Some contact lens manufacturers create custom-tint-colored contacts that best fit your eyes. These lenses are developed in different colors with varying densities and are available as both prescription colored contacts and non-prescription colored contacts.

Custom colored contact lens is a boon for those with disfigured eyes, congenital eye defects, or eye injury.

Similarly, custom lenses are gaining popularity among professional athletes as these lenses increase their visual performance. “sport tint” colored contact lens reduces glare, enhances depth perception, and contrast sensitivity which is crucial for sports activities.

Photochromic contact lenses are also categorized as custom-tint colored contacts and they adjust automatically to different lighting conditions.

Halloween contacts, theatrical contact lenses, and other special-effects contact lenses

If you want to look like an alien or vampire or want to have a favorite logo in your contacts, then these special-effects contact lenses are for you. Halloween contacts or theatrical contact lenses are the types of colored contact lenses with decorative special effects and crazy looks.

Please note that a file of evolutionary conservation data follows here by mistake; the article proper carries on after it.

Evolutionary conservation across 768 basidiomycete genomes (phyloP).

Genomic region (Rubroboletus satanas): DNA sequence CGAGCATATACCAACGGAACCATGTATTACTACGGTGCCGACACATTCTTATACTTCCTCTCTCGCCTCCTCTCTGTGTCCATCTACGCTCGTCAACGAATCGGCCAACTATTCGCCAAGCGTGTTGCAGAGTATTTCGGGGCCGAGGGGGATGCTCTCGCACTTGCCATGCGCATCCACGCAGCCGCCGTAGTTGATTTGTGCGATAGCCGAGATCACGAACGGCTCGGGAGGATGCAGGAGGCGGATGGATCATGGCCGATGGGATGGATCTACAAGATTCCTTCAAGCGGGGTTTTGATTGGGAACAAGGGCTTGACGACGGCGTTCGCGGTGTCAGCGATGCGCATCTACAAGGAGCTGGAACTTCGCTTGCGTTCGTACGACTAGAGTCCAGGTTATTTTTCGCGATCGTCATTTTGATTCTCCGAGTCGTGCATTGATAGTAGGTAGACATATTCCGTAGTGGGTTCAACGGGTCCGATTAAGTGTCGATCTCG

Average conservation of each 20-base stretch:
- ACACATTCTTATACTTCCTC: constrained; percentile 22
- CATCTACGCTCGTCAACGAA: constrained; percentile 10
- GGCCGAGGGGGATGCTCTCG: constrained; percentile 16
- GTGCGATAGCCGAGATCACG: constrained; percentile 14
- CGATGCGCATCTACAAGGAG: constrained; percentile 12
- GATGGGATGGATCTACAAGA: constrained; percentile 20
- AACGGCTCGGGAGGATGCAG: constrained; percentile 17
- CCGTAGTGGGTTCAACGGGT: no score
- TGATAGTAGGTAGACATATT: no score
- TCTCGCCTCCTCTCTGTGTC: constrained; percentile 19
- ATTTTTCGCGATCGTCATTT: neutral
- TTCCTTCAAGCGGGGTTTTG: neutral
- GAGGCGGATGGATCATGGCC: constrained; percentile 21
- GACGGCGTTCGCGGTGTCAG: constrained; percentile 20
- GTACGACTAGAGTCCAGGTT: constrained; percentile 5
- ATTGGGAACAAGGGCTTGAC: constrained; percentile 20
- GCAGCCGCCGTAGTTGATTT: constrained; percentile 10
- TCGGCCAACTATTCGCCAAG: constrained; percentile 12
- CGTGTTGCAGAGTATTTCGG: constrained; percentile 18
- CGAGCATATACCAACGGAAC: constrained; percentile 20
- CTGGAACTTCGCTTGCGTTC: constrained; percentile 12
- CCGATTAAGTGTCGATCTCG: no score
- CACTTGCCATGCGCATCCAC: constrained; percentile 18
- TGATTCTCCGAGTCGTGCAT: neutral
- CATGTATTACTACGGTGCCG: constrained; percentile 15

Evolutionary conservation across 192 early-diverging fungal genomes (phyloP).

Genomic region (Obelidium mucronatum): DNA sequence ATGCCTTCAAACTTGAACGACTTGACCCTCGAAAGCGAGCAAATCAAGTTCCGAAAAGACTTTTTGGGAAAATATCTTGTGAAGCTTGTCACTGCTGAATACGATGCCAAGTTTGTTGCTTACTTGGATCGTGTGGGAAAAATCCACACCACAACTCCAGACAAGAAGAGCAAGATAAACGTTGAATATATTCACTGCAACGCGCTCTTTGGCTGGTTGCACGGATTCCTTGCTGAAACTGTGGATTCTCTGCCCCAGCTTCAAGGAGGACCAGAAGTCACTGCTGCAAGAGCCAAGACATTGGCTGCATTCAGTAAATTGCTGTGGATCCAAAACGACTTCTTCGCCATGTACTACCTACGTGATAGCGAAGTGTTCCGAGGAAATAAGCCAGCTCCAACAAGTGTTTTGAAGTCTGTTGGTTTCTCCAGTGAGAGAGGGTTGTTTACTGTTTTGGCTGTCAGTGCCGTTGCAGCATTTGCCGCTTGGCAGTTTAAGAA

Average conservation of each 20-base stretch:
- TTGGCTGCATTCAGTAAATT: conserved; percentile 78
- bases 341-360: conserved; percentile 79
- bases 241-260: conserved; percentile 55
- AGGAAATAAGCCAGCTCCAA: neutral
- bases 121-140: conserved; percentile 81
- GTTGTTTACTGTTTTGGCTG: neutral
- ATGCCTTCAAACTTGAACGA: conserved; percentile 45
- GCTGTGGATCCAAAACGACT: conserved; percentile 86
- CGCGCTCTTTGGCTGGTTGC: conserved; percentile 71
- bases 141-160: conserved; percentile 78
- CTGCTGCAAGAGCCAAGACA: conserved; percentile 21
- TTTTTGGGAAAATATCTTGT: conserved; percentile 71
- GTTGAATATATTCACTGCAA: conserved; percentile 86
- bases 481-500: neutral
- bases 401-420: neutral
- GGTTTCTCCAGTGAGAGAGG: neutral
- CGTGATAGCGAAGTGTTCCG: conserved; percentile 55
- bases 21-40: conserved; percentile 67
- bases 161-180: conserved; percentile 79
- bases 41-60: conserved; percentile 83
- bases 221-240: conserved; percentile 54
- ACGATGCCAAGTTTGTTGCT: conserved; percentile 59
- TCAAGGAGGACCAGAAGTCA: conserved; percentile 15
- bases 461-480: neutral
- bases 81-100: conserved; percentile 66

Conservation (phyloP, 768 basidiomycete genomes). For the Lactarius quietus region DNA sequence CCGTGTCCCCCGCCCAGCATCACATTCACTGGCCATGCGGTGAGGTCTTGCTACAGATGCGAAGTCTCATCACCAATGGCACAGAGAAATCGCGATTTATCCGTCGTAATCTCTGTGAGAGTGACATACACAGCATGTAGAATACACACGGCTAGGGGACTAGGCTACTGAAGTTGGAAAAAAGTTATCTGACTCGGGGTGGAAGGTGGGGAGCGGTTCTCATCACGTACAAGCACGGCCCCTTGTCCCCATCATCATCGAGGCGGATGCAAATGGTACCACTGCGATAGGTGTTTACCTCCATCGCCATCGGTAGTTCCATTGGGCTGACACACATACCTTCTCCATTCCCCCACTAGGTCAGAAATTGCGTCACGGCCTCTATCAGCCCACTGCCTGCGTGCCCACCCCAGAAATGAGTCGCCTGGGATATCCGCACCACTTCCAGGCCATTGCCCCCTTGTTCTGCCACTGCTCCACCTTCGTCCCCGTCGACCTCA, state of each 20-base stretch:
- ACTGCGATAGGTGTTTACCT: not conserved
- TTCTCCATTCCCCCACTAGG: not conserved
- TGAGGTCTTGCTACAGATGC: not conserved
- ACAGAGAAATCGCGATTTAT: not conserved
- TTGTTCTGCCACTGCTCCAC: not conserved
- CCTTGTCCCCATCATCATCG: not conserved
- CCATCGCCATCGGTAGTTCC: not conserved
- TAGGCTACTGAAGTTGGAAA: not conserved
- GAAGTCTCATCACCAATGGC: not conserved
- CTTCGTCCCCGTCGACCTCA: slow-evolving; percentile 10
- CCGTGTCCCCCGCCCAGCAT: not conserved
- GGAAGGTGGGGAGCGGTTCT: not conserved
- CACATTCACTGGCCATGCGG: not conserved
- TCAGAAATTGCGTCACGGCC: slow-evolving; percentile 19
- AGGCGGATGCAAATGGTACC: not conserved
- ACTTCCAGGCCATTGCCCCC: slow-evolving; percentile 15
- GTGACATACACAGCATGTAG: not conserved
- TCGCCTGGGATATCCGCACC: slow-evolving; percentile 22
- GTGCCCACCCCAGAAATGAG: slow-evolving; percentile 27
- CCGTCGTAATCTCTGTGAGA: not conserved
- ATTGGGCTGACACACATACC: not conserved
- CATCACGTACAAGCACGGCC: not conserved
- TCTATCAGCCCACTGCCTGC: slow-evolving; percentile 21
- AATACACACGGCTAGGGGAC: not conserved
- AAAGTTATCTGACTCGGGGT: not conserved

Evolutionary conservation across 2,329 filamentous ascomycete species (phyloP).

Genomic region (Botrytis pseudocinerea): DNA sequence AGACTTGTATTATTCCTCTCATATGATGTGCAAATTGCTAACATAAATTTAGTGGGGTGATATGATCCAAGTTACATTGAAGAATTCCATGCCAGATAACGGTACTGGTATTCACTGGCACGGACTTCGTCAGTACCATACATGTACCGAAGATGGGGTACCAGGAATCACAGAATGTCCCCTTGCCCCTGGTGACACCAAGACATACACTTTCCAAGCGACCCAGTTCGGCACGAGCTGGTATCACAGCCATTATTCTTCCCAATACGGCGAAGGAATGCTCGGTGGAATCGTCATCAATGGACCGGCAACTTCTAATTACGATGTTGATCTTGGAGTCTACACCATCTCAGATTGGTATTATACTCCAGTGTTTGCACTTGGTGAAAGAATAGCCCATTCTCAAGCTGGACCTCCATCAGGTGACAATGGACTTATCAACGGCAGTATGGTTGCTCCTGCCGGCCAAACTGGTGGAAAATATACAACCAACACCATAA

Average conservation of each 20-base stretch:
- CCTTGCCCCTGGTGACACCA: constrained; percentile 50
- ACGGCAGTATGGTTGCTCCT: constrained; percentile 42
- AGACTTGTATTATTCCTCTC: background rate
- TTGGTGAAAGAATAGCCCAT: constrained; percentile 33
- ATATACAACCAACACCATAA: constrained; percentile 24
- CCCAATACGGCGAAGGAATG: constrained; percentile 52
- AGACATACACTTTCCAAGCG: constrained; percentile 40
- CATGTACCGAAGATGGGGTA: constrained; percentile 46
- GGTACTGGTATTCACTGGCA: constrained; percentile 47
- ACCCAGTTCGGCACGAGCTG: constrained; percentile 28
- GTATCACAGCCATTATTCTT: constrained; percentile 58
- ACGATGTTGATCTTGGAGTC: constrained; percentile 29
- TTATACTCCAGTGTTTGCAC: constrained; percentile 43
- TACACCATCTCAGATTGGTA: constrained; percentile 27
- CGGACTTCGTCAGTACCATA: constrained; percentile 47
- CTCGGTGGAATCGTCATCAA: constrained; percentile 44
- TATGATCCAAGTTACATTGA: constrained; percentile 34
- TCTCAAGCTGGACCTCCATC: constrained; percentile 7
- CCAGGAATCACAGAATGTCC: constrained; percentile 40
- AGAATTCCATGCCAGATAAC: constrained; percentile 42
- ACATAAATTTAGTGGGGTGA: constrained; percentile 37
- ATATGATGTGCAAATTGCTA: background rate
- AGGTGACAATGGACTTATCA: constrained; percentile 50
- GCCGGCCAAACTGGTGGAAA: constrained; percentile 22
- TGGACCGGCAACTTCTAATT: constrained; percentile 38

Special effect (FX) or crazy lenses are available as prescription colored contacts or non-prescription colored contacts. It means you can wear these crazy lenses to correct your refractive errors along with special cosmetic looks.

Although special-effect contacts-including black lenses, crazy lenses, Halloween contacts are available for theatrical and novelty uses, they are classified as medical devices and require a valid contact lens prescription to buy these lenses.